Leadership comes when you learn to declare breakdown: Sameer Dua

 Sarika Malhotra        Last Updated: July 26, 2016  | 13:37 IST
Leadership comes when you learn to declare breakdown: Sameer Dua
Sameer Dua

What if one could create a life, an organisation or a team of design, rather than that of drift, by getting skilled in creating a future of choice? Talking about his book, Declaring Breakdowns,  Sameer Dua tells Sarika Malhotra about the framework to actively create a future of one's choice.

In the light of declaring breakdown, what role do speculative ideas play?

To declare a breakdown is to state that you are declaring a break from an old flow of life, and creating a new flow. In the process of designing a new future, one key conversation to have is the 'Conversation for Possibility". Such conversations entail crucial steps such as Listening for possibilities… If you listen for possibilities, you will find possibilities - you just need to wear the lens to see these; and develop the ears to listen to these. Remember, when possibilities are over, possibilities are not over (they were never really there in the first place); it is from where you see (the observer you are) it looks they are over. If you tune yourself to listen for possibilities you open up space for possibilities to show up. Another crucial step is to speculate what future may be created… Speculative conversations relate to what could exist or might be done in the future. The key questions to be asked: 'What is possible to do?' 'What future would we like to create? or "What new can we achieve or create?

One of the key rules of the speculation conversation is that the participants of the conversation invite ideas - and no ideas are criticised at this stage. The last step of the conversation for possibility is to make a declaration of the future you commit to achieve. Most accomplishments begin when someone makes a declaration. This declaration then acts as the context for future action.

What are the best leadership traits?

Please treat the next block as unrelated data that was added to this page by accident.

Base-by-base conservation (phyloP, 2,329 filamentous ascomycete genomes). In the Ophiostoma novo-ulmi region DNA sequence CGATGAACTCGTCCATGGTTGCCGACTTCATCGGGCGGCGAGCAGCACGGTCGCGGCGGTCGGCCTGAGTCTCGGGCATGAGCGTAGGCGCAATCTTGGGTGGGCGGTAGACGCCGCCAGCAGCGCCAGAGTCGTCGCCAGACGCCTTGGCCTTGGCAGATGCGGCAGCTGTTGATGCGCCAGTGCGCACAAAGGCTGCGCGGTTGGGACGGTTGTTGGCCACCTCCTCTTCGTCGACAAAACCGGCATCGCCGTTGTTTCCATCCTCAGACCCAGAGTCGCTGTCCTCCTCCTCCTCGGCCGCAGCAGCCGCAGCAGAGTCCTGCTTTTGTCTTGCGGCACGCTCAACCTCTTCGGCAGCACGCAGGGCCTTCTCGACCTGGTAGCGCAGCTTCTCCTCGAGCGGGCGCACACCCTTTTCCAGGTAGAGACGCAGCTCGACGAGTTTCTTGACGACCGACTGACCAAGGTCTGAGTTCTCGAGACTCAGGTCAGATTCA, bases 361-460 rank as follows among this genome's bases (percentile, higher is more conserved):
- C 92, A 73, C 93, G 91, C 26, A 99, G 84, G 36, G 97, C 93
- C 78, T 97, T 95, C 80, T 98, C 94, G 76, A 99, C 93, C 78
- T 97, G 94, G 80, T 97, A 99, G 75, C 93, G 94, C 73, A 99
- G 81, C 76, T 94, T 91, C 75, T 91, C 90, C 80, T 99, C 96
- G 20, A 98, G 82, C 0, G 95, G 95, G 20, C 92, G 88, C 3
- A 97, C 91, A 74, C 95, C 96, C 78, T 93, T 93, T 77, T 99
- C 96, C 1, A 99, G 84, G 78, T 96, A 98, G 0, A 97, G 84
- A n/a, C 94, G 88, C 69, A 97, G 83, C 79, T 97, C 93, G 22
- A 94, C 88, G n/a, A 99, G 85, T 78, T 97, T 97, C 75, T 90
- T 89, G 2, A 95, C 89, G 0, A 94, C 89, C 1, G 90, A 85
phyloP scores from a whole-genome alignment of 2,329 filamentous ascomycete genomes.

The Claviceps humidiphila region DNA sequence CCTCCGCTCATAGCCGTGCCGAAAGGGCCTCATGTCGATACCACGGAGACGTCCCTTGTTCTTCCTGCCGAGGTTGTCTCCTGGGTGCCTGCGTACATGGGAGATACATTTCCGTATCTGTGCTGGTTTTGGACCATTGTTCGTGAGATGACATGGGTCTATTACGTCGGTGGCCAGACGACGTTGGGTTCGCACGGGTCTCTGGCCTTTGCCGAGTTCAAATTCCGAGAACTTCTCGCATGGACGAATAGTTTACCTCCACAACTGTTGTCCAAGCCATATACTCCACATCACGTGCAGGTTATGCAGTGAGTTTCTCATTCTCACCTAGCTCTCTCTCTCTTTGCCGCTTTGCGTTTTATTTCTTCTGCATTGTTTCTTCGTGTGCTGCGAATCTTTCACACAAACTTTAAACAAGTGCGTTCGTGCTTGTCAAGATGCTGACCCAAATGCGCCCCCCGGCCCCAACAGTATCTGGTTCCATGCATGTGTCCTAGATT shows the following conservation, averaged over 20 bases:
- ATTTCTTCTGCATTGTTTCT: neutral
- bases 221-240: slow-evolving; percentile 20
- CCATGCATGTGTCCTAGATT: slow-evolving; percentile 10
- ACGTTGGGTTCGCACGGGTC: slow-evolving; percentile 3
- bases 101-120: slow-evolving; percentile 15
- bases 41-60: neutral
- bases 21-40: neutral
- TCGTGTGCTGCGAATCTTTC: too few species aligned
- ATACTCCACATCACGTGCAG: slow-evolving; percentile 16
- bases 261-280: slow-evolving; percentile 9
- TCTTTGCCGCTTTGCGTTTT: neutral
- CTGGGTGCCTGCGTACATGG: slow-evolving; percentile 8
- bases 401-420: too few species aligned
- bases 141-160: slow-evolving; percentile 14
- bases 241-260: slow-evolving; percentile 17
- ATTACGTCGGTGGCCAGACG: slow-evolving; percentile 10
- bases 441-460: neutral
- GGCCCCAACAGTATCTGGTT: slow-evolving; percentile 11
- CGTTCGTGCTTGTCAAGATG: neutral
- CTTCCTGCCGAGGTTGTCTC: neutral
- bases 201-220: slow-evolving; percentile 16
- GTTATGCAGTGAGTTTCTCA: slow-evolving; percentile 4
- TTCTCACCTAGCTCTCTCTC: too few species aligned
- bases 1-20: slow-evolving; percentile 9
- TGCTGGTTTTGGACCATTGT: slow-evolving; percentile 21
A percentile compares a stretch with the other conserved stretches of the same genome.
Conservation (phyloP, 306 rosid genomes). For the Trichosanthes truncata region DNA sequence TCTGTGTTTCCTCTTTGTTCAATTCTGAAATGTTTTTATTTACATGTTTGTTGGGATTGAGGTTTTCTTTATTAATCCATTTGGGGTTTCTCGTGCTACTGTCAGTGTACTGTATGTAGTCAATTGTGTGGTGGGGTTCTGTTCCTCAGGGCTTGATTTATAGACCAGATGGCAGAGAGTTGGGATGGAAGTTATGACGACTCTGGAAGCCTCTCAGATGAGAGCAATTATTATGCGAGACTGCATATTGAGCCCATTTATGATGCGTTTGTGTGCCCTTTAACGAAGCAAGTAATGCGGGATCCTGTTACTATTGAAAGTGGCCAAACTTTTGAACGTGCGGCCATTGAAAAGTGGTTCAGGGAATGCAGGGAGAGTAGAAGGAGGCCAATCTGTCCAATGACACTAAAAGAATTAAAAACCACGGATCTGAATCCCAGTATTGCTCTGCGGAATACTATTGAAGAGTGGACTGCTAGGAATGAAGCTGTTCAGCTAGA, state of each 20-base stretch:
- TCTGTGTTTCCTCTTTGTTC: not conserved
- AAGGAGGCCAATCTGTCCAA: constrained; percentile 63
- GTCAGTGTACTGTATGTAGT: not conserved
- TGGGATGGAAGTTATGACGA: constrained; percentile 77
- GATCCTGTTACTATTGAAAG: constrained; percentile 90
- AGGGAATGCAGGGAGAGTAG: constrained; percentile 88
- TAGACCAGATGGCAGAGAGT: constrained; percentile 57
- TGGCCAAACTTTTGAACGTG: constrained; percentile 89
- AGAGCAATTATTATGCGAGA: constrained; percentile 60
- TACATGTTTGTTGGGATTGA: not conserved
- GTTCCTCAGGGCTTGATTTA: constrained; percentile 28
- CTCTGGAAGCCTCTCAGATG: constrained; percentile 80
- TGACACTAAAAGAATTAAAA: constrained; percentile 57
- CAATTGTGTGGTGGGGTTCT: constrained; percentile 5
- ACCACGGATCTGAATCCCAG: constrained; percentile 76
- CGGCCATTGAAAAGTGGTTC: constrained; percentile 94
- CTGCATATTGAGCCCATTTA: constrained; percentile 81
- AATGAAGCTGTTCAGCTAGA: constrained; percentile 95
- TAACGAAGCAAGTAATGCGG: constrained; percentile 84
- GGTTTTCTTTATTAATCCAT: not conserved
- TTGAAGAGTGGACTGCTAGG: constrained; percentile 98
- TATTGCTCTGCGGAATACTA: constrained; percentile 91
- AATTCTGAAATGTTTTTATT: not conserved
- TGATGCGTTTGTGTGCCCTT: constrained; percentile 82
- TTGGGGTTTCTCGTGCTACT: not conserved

My claim is that all of us are leaders. However, many of us do not exercise our full-blown leadership in our own lives, perhaps because we do not 'see' ourselves in control of our lives. So, how do you exercise your leadership? To understand that, we need to understand 'who is a leader?' Based on some papers of Werner Erhard and Michael Jensen, a Leader, in my assessment, is someone who creates an extra-ordinary future; gets others to commit to this new extra-ordinary future; and, generates and co-ordinates action with others to achieve this new future. If a leader creates an extra-ordinary future, then we need to understand what it means to create an extra-ordinary future. An extra-ordinary future means a future that is different from the default future. It is a future that is beyond the usual. When you create an extra-ordinary future, it means you as a leader have chosen to declare a breakdown. You state that if the normal course of events were to take place, and if you did not actively participate in changing this course, you would end up in a particular future. This future is not ok for you. You want to choose to be at another destination, and that destination is extra-ordinary given the current perceived circumstances. So, the claim of this book is: to exercise your full-blown leadership, you have to be skilled in declaring breakdowns in your life

What are the vital ingredients to nurturing relations?

The key element of nurturing a relationship is to take care of what the other cares about. This is different from taking care of the other. Taking care of the other is to take care of them basis what you suits. For a relationship to nurture, in an organisation, or in one's personal life - you need to connect with what others care about, and then take care of that - that which others care about! This is a big blind spot of our culture - we believe by simply taking care of the other, we have taken care of what the other cares about!  

In the world of organisations the pressure to move quickly away from conversations for relationships seems to be growing. What are your views on this significant change?

To get meaningful and productive results with other people, the first conversation you need to have is a Conversation for Relationship. Conversations for Relationship create a foundation of workability in which people are free to express their concerns and make open requests. Participants in this conversation relate to each other as a function of their commitments, instead of relating to each other based on the assessments, interpretations and feelings they have about each other. Rather than resigning themselves to patterns of defensive behavior, resentment or cynicism, they focus on building relationships and opening possibilities through their speaking and listening. You either have Conversations for Relationships in organisations, or you pay the price for not having these conversations, and the price is significant - high attrition, low morale of team members, and most importantly, lack of delivery of results. Would you rather have these results, or a short conversation for relationship to understand interests, cares and commitments of the others? In my assessment, this is a no-brainer - and yet - this is blind to many in organsiations.  

 

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